That’s Garmin’s slogan extorting you to being a better person. Backsliding is not acceptable. Each day is an opportunity to best yourself against a virtual you who failed to meet the standard yesterday.
This it not unusual when considering how global brands are desperate to to sell you stuff. Nike could not be clearer in their messaging ; you can ‘just do it’. Adidas advance ‘impossible is nothing’ which suggests their marketing department have abandoned semantic norms and are instead merely splicing post it notes in their mood room.
Here’s the problem. Â Those of us managing decline are not in a position to beat yesterday. I can’t even remember what happened yesterday. Â Sure I’ve not entirely given up, abandoned trousers without elastication nor embraced that middle aged trope of patting a sloping stomach before declaring it ‘all paid for’
Even so, being faster than a younger version of myself is a bit of an ask. The research is equally narratively compelling and pretty bloody depressing. Â From 50 you’re adding three kilo’s of flab per annum unless you’re rocking the spinach diet. Injuries take so much longer to heal, and based on a statistical sample of one I’m inclined to agree.
Let the minds eye rove over this broken frame. Barely articulating right ankle busted on some European Alp. Feet sporting badly healed broken big toes crushed by hidden stumps, Â right shoulder crunched by a poor decision followed by Â a big impact, right hand ring finger articulating half the born movement after smashing it into a rock, left wrist permanently sore from missing an apex and finding a rock gully in Spain.
Thats the highlights reel. It glosses over what’s going in my head. Â In 15 years I’ve often trembled at the top of scary shit and ignored the terror for the dopamine hit. Sometimes that worked out, other times not so much. Â But being there is amazing, being someone you are not, Â riding the trail rhythm and wondering if this is enough.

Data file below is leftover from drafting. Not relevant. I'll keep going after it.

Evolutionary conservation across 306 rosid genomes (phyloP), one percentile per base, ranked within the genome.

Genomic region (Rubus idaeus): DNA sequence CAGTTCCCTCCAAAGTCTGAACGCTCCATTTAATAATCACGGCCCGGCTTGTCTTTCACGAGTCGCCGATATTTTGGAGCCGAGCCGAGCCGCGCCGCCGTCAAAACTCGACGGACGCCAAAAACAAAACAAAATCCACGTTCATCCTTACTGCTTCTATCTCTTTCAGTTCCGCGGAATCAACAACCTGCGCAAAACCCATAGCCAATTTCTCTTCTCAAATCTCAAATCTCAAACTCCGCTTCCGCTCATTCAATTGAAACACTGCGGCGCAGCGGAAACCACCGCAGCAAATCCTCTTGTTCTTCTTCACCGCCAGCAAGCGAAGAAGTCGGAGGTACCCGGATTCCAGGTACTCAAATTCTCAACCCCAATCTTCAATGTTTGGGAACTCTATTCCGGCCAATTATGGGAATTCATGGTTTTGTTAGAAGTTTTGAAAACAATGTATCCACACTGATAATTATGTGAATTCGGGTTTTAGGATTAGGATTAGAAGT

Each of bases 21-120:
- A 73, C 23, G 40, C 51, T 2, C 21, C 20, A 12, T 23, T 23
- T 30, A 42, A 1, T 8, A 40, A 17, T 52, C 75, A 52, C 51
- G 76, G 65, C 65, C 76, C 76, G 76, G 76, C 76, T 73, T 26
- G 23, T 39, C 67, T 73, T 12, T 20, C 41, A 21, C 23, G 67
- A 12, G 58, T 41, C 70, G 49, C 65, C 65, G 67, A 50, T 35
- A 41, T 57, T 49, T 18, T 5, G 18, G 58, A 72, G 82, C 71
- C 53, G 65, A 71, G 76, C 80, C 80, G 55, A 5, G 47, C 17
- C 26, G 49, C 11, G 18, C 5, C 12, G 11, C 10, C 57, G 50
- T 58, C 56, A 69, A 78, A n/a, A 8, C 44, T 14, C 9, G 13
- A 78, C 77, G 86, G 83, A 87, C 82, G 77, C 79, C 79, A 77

It really is. This is not about beating yesterday. This is about fusing friends, fitness, trail and outcomes ignoring the metrics of what success might feel like. I’ve been writing this shit for 15 years but Â I still cannot find the words to articulate how riding bikes takes you out of wondering if you are doing the right things. If you are good enough. If you’ve made the right choices. If your little life on the planet means something.
It means something. It means this. It’s the friends with whom I’ve shared many experiences of winging it, who I’ve shivered with under darkening skies in navigational confusion, who I’ve toasted with beer on the summer solstice and who I’ve trusted to deliver me safely from a winters day silhouetted on difficult geography.
This is not about being better today. It had nothing to do with Strava segments. It doesn’t give a flying fuck about progression. It is nothing more than sliding about in winter mud while attempting to remain upright, to send the best rider out first, to laugh when that rider falls into the shrubbery, to hang onto a fish-tailing rear and wonder again if this might be enough.
It really is. We sat in the pub getting shitfaced and the conversation was mostly what we do next. My craggy faced friends and I are not about how to beat yesterday, we’re more wondering what happens next. And when you’re as old as we are that’s a petty amazing thing. How fucking terrifying might that be when it stops?
So I’m not going to compare 2016 to the dying arc of 2017. I’m not buying into metrics which may suggest one is somehow better than the other. Â I’m so far done with that. My life is complicated enough without worrying if how I piss away my spare hours makes any kind of sense.
I’ve no interest in beating yesterday. I just want the opportunity to have a crack at tomorrow.
On that note Merry Xmas if the whole sky fairy thing is working for you 🙂